The Role of Dorsal Hippocampal CB1 Receptors in the Reconsolidation of a Context-Response-Cocaine Memory in Rats Public Deposited

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  • March 19, 2019
  • Presker, Mark
    • Affiliation: College of Arts and Sciences, Department of Psychology and Neuroscience
  • Mark A. Presker Jr.: The Role of Dorsal Hippocampal CB1 Receptors in the Reconsolidation of a Context-Response-Cocaine Memory in Rats (Under the direction of Rita A. Fuchs-Lokensgard and Regina M. Carelli) Re-exposure to a cocaine-associated context induces relapse in humans and the reinstatement of cocaine-seeking in rats. This phenomenon is dependent on learned associations between a context and cocaine availability that persist and trigger recollection of the motivational properties cocaine. The theory of memory reconsolidation posits that, upon retrieval, memory traces become labile and must undergo memory reconsolidation to re-enter long-term memory. Therefore, disruption of memory reconsolidation can be used therapeutically to weaken a maladaptive memory. The reconsolidation of a context-cocaine memory is dependent on dorsal hippocampus (DH), a brain region in which cannabinoid type 1 (CB1) receptors are densely expressed. CB1 receptors have been implicated in memory reconsolidation. Thus, stimulation of DH CB1 receptors may be necessary for context-cocaine memory reconsolidation. To test this hypothesis, rats were trained to self-administer cocaine in a distinct context then received extinction training in an alternate context. Rats were then briefly re-exposed to the cocaine-paired context followed by intra-DH infusions of either the CB1 receptor antagonist AM251, the CB1 receptor agonist CP55940, or DMSO vehicle solution. After additional extinction training, 72 hours following intra-DH drug administration, reinstatement of cocaine-seeking behavior was assessed in the cocaine-paired context. Intra-DH infusion of AM251 or CP55940 at the putative time of memory reconsolidation had no effect on subsequent context-induced reinstatement of cocaine-seeking behavior. These findings do not support the hypothesis that DH CB1 receptors are involved in the reconsolidation of context-cocaine memories necessary for context-induced cocaine-seeking behavior.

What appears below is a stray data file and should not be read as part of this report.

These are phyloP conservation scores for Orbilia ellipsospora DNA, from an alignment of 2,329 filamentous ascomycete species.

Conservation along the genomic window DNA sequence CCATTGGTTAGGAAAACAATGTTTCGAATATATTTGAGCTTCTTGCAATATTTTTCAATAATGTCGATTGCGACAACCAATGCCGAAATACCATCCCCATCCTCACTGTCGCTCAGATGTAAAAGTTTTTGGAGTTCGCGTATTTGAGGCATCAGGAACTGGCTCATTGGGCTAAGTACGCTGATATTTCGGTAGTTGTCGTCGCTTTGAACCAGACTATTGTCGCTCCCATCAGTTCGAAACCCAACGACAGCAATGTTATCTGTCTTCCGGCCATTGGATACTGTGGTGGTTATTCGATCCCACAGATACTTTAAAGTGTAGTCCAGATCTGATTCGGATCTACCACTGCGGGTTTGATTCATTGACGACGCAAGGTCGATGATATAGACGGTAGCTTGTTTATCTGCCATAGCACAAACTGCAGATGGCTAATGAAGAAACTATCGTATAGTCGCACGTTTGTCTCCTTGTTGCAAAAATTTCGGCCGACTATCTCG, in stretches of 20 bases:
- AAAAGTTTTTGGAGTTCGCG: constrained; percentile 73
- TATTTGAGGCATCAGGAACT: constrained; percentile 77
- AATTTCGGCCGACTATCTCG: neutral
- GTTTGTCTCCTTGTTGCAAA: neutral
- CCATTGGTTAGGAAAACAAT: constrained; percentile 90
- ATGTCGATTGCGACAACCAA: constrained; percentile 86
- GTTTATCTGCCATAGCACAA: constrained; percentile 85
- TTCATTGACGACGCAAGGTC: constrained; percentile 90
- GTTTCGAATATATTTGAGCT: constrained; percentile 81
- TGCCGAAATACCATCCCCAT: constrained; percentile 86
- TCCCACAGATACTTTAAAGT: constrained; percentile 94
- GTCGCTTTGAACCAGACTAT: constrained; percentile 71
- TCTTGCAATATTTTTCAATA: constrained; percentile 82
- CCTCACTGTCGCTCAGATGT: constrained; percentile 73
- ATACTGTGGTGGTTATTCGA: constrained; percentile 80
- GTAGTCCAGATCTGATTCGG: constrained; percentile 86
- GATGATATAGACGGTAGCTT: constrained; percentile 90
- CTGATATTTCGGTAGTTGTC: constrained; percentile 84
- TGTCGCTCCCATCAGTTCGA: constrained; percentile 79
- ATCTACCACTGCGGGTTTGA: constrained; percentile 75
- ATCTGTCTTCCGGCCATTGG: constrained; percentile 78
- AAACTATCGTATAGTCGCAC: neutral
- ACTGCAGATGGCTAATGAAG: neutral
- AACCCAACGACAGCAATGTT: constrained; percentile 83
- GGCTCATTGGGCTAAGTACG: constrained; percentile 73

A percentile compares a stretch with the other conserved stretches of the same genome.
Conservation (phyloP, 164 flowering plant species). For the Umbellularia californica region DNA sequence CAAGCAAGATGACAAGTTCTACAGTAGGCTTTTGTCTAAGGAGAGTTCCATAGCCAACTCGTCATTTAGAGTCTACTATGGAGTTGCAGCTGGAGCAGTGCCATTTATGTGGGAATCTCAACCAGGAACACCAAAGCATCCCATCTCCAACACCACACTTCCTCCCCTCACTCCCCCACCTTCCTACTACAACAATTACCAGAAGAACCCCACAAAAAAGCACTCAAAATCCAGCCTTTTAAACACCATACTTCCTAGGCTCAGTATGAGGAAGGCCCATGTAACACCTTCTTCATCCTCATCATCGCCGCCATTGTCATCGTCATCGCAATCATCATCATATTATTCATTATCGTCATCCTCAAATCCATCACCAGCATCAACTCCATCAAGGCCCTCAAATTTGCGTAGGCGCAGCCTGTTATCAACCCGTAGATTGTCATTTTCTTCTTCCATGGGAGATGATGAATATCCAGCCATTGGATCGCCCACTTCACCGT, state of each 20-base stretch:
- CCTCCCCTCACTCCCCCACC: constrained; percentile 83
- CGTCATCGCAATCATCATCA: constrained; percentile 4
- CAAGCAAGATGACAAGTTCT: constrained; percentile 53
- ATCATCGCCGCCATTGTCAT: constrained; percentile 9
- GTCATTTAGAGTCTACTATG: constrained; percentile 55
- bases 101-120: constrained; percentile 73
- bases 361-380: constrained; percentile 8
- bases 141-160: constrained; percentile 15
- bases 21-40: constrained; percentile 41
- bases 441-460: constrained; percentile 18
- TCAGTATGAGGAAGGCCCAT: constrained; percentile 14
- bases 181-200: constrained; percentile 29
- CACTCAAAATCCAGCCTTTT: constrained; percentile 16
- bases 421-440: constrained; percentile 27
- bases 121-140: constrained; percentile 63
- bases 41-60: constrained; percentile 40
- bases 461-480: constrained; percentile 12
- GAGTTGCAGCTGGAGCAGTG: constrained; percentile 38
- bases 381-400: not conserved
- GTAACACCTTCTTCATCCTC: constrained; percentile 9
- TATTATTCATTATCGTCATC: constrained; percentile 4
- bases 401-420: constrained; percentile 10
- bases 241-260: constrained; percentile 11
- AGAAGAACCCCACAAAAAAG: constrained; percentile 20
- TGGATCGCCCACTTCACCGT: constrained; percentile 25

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  • In Copyright
  • Thiele, Todd
  • Fuchs, Rita
  • Carelli, Regina
  • Lysle, Donald
  • Master of Arts
Degree granting institution
  • University of North Carolina at Chapel Hill Graduate School
Graduation year
  • 2015
Place of publication
  • Chapel Hill, NC
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